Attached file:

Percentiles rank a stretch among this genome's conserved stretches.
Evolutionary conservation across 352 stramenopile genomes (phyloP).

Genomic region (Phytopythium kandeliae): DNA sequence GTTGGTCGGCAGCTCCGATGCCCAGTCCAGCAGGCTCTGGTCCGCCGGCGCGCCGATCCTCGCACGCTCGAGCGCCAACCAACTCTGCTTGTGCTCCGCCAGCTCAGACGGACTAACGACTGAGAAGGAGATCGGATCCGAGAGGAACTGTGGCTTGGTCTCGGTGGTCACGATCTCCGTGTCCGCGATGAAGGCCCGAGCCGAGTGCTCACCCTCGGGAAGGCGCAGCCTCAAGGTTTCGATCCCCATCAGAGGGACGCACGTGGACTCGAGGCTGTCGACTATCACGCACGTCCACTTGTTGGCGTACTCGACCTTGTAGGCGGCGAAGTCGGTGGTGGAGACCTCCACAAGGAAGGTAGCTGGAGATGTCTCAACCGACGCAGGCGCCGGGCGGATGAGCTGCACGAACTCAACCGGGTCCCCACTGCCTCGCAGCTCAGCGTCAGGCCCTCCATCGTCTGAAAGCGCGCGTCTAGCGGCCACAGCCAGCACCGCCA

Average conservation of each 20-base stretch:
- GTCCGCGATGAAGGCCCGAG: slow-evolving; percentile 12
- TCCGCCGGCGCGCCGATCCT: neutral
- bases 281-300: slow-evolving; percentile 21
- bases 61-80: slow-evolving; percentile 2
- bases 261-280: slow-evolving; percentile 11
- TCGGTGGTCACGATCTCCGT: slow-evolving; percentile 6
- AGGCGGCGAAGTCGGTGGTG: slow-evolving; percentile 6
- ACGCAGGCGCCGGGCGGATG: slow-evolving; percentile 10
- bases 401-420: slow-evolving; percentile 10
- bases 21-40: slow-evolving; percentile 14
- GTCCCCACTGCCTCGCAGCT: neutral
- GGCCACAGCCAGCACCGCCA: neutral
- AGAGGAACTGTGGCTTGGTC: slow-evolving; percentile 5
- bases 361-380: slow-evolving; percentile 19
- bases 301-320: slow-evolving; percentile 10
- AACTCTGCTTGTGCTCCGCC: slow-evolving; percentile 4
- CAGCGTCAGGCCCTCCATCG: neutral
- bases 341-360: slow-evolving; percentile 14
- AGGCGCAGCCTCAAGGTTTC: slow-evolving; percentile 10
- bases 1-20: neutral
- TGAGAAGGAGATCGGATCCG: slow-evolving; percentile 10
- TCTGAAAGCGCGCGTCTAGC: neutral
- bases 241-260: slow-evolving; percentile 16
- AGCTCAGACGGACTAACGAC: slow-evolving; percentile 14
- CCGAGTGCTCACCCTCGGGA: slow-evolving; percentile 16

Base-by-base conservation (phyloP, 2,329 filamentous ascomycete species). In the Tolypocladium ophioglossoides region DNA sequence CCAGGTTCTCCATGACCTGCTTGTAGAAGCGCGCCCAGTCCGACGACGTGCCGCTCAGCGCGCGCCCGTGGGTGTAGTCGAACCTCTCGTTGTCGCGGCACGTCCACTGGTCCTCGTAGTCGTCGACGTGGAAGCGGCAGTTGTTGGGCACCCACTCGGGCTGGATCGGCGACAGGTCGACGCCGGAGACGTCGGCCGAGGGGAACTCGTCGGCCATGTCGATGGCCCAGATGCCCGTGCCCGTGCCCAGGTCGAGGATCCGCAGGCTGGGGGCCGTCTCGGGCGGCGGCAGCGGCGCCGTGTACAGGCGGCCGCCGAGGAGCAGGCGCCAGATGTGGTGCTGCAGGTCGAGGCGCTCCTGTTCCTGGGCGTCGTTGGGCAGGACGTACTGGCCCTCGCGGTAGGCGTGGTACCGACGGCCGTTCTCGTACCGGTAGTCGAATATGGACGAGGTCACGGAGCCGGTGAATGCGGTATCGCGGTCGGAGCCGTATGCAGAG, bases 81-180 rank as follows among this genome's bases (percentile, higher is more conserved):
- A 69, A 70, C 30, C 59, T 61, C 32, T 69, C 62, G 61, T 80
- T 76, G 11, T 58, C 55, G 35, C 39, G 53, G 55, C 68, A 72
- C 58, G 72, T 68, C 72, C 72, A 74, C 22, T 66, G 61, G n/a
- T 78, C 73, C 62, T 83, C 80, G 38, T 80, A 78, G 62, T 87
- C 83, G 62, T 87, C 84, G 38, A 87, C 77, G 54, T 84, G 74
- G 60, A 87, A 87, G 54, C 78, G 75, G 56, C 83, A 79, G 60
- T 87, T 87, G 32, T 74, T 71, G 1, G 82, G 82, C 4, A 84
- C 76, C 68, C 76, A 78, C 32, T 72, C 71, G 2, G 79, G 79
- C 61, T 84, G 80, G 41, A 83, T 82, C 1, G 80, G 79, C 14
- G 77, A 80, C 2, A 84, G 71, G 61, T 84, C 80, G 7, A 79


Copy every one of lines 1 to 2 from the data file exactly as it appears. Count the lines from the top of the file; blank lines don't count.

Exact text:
Percentiles rank a stretch among this genome's conserved stretches.
Evolutionary conservation across 352 stramenopile genomes (phyloP).